Food waste of animal origin from a mobile chip van is classified as catering waste. Catering waste must either go to a composting, anaerobic digestion (biogas) or rendering plant approved by DAFF or must be subjected to some other authorised treatment process, in compliance with the Department of the Environment’s Food Waste Regulations, before going to landfill.
34. Can fish from a retail fish stall be disposed of direct to landfill?
No, fish waste from a retail fish stall cannot be disposed of direct to landfill. This material must be disposed of to an approved rendering plant.
35. Can dairy products such as eggs, yogurts, cheese and milk from a retail outlet be disposed of direct to landfill?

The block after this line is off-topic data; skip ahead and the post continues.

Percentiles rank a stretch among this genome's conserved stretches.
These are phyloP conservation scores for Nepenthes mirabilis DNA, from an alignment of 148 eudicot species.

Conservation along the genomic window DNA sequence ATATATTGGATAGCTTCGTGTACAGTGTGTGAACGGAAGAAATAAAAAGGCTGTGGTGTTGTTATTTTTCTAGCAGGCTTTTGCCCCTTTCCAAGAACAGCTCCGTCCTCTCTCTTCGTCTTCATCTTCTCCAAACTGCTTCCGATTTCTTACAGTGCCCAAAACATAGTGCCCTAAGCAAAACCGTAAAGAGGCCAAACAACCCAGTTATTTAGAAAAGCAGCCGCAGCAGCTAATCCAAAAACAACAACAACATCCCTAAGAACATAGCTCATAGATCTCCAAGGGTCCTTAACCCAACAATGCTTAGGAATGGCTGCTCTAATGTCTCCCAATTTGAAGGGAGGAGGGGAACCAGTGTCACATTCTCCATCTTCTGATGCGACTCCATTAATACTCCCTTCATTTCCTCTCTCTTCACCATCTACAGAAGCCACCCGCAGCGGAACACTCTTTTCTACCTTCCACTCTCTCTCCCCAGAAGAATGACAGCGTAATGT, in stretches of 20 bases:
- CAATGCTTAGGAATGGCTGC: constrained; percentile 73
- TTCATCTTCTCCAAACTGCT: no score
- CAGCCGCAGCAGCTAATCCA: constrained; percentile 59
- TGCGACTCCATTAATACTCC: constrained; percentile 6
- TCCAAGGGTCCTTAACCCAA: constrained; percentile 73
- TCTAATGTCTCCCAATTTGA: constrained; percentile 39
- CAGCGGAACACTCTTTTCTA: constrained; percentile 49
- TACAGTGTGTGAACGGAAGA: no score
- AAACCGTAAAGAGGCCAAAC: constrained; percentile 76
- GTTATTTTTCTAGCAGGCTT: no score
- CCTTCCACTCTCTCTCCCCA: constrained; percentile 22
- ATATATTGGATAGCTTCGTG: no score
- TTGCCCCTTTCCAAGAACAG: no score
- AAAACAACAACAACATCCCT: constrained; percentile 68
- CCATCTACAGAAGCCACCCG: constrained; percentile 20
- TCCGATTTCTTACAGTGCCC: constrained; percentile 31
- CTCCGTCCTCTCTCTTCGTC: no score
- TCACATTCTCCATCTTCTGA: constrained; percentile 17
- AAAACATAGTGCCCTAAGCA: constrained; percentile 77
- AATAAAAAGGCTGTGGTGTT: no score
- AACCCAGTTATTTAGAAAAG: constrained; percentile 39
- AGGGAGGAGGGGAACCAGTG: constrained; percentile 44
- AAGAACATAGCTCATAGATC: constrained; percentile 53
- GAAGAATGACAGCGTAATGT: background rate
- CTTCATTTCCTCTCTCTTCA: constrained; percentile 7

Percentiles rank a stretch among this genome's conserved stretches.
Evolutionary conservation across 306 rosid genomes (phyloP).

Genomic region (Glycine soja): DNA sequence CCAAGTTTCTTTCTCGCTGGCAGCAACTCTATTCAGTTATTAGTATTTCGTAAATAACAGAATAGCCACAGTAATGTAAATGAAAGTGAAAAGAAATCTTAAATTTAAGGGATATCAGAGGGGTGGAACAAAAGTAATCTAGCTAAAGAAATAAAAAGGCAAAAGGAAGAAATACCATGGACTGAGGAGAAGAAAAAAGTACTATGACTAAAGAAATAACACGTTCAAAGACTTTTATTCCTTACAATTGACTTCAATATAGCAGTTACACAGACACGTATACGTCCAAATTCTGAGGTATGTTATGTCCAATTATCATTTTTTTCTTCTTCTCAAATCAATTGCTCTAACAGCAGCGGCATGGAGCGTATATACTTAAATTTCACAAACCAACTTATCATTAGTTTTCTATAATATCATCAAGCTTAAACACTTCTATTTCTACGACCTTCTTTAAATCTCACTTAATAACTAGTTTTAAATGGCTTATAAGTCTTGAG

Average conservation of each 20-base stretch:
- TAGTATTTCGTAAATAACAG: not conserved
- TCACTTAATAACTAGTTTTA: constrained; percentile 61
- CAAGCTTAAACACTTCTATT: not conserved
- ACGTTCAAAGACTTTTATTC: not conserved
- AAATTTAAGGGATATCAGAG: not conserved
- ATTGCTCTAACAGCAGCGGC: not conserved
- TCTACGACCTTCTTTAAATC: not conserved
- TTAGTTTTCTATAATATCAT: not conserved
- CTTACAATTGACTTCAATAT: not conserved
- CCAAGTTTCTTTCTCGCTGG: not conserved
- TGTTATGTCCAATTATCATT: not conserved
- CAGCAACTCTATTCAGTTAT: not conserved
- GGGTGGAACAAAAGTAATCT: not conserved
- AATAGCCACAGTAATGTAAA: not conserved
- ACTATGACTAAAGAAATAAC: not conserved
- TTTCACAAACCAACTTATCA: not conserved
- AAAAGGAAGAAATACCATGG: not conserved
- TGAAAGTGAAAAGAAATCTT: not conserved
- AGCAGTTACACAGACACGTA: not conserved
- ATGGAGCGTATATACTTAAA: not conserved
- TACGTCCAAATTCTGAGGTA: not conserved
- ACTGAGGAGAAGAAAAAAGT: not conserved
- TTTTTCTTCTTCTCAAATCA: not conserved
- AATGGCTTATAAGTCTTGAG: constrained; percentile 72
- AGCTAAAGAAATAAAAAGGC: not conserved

No, dairy products such as eggs, yogurts, cheese and milk from a retail outlet cannot be disposed of direct to landfill. These products coming from a retail outlet are classified as former foodstuffs. Former foodstuffs must be disposed of to a composting, anaerobic digestion (biogas), rendering or petfood plant approved by DAFF to take former foodstuffs.
36. Can dairy products such as eggs, yogurts, cheese and milk from a commercial kitchen be disposed of direct to landfill?
No, dairy products such as eggs, yogurts, cheese and milk cannot be disposed of direct to landfill. These products coming from a kitchen are classified as catering waste. Catering waste must either go to a composting, anaerobic digestion (biogas) or rendering plant approved by DAFF or must be subjected to some other authorised treatment process in compliance with the Department of the Environment's Food Waste Regulations before going to landfill. Further information is available on the website www.foodwaste.ie.